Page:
City Invests in Wastewater Infrastructure Upgrades


For Immediate Release

Contact Information
Helen Zoellner
Public Relations Manager
441-292-1234 ext.204

City Invests in Wastewater Infrastructure Upgrades

Hamilton – August 5, 2021

The City of Hamilton is pleased to announce that it will invest in major upgrades to the City’s wastewater infrastructure that will prevent approximately 1,210 litres of ‘solids’ per day from entering the ocean.

The City has plans to purchase two fine-mesh screening machines which will be installed at the Front Street Wastewater Treatment Plant and will remove approximately 40 per cent of suspended solids from the City’s wastewater.

The implementation of this two-stage screening system will also lead to a significant reduction in the amount of macro and micro plastics entering the ocean at the South Shore outfall. These plastics can enter the sewer system through incorrect disposal of plastic materials, through the use of personal care products containing micro-beads, and through the laundering of clothing containing plastic fibers, such as polyester.

The City will also commence a peracetic acid (PAA) disinfection process on the wastewater prior to it being expelled through the Seabright outfall; this will significantly reduce the levels of bacteria in the effluent, thus further safeguarding the quality of our bathing water which is already within regulatory standards. PAA is a clear, colourless liquid, with a pH of less than 1 with non-toxic byproducts, making it safe for the environment with essentially no harm to coral reefs or aquatic life. It has been used at numerous wastewater facilities in coastal areas in Europe for protecting water quality used by recreationalists. As the use of PAA disinfection can be costly, it will only be carried out during bathing season, from April through October.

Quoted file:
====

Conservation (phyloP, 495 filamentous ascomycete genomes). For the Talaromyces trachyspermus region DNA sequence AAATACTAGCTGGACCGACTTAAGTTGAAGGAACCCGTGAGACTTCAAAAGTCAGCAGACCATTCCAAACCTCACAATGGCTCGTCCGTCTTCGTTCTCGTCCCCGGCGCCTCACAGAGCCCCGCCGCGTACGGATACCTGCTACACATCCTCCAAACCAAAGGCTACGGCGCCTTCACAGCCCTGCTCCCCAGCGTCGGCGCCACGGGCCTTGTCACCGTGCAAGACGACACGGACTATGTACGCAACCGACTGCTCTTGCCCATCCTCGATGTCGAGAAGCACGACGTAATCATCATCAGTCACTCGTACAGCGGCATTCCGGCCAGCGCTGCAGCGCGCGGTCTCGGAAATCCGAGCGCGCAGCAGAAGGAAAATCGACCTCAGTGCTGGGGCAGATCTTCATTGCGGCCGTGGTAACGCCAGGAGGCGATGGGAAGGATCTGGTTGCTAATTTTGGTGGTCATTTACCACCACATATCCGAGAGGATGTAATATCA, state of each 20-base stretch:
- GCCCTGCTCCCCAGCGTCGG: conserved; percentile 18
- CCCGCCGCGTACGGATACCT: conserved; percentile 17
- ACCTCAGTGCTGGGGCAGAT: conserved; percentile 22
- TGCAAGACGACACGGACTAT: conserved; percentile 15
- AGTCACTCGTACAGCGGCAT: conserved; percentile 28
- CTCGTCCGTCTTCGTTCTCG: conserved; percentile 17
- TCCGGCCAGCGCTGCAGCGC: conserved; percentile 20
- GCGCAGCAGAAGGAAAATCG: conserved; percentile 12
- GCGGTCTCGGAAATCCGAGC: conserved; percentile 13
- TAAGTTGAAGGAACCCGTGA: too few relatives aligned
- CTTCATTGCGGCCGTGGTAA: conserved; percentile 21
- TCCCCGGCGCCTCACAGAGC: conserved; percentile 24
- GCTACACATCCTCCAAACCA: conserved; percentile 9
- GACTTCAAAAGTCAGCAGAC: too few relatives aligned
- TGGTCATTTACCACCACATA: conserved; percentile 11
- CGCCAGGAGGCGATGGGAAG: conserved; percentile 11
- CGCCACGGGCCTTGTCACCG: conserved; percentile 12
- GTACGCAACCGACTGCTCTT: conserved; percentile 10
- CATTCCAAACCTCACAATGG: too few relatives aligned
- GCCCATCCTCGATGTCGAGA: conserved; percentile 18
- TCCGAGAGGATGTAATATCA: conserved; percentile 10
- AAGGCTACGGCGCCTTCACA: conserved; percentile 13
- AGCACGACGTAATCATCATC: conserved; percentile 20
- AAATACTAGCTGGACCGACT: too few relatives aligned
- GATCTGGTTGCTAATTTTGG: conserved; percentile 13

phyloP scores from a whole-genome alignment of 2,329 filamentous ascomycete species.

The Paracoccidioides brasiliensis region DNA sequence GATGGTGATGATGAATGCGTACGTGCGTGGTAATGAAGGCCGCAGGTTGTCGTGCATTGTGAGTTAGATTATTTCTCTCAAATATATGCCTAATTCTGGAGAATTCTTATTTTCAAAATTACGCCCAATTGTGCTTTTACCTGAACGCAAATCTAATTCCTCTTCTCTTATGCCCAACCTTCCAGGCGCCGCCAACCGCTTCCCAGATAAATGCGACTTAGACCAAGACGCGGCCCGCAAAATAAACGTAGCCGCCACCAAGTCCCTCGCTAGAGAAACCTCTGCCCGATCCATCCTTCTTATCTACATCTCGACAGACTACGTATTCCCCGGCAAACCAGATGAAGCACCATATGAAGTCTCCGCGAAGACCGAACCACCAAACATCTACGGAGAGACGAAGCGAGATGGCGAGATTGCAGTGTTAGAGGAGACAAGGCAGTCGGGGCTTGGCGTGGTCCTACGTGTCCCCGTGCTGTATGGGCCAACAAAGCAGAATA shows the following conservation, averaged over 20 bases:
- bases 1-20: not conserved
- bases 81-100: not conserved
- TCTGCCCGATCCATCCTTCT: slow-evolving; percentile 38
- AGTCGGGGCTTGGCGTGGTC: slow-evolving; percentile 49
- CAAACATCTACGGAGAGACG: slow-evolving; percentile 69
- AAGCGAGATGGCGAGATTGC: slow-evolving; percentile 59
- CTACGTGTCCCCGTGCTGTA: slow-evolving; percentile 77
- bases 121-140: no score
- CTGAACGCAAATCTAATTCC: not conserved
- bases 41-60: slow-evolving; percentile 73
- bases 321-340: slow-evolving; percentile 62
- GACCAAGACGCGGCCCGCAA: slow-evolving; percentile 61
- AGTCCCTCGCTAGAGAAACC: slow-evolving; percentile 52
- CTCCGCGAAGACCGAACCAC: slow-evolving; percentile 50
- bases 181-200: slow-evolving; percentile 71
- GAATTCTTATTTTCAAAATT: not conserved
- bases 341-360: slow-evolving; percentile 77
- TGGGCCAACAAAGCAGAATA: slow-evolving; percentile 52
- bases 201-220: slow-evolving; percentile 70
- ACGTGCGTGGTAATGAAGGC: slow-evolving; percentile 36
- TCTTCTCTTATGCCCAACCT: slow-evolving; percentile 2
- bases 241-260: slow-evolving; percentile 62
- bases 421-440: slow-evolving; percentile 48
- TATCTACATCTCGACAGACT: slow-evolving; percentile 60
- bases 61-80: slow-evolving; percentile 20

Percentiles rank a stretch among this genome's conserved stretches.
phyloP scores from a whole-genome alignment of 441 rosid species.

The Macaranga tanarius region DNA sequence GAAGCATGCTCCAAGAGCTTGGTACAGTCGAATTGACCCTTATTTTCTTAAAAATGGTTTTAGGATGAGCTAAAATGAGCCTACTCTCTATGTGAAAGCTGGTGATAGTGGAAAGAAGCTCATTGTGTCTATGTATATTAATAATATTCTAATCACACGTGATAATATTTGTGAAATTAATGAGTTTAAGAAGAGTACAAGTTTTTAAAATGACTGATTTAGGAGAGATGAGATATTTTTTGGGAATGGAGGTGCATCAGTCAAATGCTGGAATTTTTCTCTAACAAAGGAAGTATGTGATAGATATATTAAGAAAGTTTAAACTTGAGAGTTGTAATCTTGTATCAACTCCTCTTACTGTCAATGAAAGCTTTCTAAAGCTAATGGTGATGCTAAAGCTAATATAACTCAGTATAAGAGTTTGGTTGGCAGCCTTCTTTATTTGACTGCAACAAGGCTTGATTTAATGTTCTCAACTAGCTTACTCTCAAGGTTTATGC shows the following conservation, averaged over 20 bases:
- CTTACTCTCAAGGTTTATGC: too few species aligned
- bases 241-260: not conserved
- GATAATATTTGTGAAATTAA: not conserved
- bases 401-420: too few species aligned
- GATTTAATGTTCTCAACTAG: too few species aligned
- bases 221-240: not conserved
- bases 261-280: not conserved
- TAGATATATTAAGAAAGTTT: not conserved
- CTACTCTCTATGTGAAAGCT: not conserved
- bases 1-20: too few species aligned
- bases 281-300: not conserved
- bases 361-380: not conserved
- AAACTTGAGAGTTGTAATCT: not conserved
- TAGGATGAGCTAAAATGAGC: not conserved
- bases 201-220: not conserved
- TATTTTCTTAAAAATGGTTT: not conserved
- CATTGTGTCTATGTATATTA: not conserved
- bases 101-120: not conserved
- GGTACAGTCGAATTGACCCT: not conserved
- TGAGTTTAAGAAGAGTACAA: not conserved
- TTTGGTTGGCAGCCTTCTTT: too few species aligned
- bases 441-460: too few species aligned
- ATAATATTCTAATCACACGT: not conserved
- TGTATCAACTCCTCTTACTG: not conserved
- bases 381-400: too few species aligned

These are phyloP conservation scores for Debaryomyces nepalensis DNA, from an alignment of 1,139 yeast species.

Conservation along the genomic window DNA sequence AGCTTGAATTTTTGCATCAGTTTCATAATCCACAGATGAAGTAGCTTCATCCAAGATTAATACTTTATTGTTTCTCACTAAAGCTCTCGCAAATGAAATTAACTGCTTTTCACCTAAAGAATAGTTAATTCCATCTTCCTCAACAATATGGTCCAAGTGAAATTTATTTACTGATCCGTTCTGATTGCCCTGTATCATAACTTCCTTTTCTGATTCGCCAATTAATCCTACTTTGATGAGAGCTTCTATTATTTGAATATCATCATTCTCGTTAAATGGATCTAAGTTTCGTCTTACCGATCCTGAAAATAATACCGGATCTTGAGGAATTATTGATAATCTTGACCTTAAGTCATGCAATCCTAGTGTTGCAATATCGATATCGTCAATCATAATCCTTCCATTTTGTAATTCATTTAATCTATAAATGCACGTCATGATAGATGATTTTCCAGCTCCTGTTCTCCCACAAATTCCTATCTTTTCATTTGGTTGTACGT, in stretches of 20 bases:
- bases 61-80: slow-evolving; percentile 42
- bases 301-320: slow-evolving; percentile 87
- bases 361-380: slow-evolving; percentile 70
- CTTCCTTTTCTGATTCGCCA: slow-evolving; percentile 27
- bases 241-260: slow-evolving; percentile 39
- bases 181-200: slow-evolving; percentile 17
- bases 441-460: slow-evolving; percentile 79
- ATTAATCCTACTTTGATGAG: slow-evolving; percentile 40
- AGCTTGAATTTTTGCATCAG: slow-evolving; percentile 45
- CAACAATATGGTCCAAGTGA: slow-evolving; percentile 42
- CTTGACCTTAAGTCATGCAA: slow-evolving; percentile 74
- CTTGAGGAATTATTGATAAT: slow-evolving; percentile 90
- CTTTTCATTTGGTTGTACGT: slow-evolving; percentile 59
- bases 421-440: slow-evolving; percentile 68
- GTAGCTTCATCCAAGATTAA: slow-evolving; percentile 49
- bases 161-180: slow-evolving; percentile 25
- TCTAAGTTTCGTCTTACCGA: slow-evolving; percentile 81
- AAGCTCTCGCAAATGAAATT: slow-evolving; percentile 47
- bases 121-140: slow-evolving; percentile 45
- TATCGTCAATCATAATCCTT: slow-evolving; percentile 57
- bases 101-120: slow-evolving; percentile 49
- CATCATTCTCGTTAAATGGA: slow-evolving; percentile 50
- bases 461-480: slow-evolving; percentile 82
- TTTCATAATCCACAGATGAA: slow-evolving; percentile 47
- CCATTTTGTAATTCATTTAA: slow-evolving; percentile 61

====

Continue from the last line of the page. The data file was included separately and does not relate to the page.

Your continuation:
“The City of Hamilton and the surrounding area has been serviced by a community sewerage system, discharging to the ocean off the South Shore, for over 100 years,” explained City Engineer Patrick Cooper. “Over that period of time, several upgrades have been made to improve the system. Most recently, in 2015 the City carried out a refurbishment of the existing wastewater filtering screens from 6mm to 3mm perforated plates, preventing any solids more than 3mm in size from being discharged from the outfall. This was partly in response to the infrequent but unpleasant appearance of ‘greaseballs’ washing ashore on beaches near the outfall during that time, caused by rare and short-lived seasonal conditions (such as abnormal winds and currents).

“The two new screens we will install are even more restrictive against solids, preventing anything over 0.35mm from passing through them; there will be no bits or lumps, just liquid, which will further decrease the incidence of greaseballs forming along South Shore. Once we get these new screens installed, they will prevent 1,210 liters of solids per day (based on a 40% solids capture rate using an average annual flow rate) from going into the outfall; this is essentially a large dumpster of solids a day.”

The City of Hamilton implemented its Fats, Oils and Grease (FOG) Policy in 2014 which requires commercial good establishments to properly dispose of their FOG and install grease traps which are regularly checked by Government and City officials.  The Government of Bermuda then implemented related health regulations in 2017 based on the City’s policy.

Mr. Cooper said the FOG Policy had led to a major improvement in the amount of grease reaching the Front Street Wastewater Treatment Plant: “Prior to implementing the FOG Policy, we were removing grease from the plant four times a week; now, we only have to remove grease once every two weeks. The City collects approximately 5 tons (or 10,000 gallons) of waste cooking oil per week.”